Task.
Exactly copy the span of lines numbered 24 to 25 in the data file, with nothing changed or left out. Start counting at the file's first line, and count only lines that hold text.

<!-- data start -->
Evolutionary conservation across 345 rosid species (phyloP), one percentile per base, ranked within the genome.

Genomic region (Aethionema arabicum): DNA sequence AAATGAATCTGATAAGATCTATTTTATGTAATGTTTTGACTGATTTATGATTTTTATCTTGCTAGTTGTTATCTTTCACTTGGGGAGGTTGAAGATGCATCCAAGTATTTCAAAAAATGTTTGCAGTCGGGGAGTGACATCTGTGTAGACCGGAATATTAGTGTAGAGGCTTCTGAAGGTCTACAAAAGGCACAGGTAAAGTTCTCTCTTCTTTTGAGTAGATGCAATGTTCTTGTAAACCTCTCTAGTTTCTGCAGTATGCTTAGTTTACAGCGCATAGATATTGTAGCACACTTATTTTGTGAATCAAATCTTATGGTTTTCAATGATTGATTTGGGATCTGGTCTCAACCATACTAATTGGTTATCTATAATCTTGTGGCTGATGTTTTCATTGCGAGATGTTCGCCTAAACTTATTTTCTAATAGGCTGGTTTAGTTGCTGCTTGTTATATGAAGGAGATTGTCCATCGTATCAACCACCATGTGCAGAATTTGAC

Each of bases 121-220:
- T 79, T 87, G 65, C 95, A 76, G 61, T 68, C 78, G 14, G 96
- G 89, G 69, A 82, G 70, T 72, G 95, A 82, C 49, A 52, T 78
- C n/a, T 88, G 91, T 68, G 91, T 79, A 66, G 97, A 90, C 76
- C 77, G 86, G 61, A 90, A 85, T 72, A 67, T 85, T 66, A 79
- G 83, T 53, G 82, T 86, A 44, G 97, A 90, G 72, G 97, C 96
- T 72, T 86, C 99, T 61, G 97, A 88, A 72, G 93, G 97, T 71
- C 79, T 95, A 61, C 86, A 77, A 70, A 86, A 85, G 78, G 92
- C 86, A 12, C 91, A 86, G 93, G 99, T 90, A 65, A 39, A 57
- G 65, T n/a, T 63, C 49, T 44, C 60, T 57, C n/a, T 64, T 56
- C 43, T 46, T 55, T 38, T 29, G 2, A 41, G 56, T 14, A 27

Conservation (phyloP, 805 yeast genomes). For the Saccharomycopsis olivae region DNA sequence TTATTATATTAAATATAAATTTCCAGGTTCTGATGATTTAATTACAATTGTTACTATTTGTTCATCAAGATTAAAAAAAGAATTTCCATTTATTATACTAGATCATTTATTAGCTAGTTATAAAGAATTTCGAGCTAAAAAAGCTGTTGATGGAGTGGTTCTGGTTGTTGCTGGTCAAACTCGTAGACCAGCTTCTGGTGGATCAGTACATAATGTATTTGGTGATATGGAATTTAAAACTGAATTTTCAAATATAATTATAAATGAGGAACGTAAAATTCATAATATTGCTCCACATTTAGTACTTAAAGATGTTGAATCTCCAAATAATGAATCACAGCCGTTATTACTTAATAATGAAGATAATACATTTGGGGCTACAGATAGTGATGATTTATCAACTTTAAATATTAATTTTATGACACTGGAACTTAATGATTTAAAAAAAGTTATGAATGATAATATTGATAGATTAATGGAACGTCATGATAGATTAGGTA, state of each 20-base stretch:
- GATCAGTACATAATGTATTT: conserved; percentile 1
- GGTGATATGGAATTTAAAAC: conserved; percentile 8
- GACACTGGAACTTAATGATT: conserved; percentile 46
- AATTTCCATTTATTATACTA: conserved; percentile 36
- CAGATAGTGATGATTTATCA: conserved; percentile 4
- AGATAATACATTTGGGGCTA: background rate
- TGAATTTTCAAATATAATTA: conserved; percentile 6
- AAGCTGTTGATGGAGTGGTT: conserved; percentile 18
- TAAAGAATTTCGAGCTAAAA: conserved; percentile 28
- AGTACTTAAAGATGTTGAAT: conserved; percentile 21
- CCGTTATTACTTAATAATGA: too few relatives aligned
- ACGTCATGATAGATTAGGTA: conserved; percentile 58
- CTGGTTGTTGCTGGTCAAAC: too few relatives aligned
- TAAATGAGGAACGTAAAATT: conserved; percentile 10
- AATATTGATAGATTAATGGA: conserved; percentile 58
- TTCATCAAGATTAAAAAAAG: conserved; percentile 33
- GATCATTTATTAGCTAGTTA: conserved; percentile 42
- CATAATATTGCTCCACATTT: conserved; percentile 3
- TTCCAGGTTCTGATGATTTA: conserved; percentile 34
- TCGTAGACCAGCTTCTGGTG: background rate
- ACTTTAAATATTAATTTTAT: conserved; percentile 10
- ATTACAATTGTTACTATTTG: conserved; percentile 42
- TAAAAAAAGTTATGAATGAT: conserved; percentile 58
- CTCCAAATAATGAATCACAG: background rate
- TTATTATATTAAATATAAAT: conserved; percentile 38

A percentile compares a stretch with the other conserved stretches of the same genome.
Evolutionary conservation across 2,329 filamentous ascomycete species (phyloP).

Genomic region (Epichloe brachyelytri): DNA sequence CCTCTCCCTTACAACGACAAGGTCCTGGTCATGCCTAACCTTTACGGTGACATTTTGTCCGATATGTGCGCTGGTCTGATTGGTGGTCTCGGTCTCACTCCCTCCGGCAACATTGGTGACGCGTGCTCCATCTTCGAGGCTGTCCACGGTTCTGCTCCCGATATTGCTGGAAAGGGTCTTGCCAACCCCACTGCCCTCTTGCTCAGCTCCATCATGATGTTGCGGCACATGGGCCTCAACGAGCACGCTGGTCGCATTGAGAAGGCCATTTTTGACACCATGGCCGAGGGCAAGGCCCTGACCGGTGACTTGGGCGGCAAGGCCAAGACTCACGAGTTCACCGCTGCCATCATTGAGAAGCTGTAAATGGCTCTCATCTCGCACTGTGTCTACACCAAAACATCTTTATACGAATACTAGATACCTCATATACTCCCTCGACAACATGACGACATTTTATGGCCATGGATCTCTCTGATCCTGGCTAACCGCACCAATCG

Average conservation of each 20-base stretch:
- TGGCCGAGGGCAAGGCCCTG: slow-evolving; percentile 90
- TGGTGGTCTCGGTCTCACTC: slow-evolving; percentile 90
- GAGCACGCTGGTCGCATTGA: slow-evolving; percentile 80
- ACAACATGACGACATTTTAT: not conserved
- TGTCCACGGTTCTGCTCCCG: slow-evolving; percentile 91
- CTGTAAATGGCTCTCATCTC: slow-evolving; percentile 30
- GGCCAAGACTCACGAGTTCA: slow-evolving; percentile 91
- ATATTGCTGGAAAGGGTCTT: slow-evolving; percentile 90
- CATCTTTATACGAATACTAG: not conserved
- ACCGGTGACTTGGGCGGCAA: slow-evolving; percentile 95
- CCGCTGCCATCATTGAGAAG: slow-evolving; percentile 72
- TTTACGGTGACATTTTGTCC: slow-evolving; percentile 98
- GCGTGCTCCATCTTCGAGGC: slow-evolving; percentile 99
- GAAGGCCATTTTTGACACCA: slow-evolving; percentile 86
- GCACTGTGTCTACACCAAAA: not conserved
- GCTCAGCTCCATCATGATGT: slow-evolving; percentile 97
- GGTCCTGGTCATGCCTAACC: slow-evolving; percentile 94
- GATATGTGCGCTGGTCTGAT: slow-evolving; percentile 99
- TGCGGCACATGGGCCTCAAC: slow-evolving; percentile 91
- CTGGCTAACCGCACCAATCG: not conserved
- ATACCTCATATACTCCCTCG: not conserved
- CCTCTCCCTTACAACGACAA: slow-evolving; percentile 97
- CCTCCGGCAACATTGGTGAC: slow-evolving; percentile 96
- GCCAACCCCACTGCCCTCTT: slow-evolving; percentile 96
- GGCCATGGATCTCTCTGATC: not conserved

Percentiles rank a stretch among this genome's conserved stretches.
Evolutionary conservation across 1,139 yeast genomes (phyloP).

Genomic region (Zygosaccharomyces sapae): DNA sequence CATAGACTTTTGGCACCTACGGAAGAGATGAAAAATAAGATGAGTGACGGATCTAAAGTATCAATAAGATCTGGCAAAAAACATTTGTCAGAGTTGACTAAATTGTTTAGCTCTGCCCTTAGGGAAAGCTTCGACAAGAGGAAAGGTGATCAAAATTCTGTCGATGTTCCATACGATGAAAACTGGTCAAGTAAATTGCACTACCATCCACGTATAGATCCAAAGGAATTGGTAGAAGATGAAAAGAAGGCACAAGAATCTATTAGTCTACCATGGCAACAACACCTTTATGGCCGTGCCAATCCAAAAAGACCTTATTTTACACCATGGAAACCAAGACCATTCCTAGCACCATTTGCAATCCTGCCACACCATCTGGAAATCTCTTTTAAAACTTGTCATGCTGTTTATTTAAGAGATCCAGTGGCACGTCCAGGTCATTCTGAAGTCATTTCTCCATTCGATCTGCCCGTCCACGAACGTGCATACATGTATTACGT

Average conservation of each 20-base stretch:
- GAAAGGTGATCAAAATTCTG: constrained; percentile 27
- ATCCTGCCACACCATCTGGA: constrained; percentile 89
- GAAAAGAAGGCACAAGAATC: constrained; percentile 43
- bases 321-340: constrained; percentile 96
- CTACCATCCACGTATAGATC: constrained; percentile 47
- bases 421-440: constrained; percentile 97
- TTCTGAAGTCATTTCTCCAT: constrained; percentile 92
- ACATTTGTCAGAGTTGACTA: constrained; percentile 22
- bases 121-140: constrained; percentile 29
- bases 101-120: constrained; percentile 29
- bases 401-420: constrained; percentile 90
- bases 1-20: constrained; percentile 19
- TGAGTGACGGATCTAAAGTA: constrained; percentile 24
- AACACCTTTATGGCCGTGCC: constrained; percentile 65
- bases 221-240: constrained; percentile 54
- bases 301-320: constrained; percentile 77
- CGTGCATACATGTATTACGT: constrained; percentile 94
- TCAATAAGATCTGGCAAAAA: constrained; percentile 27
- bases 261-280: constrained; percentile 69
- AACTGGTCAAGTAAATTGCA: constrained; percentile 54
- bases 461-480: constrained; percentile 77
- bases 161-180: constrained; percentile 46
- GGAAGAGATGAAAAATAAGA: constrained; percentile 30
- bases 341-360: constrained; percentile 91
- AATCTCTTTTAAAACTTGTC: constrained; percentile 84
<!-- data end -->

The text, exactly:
- AGTACTTAAAGATGTTGAAT: conserved; percentile 21
- CCGTTATTACTTAATAATGA: too few relatives aligned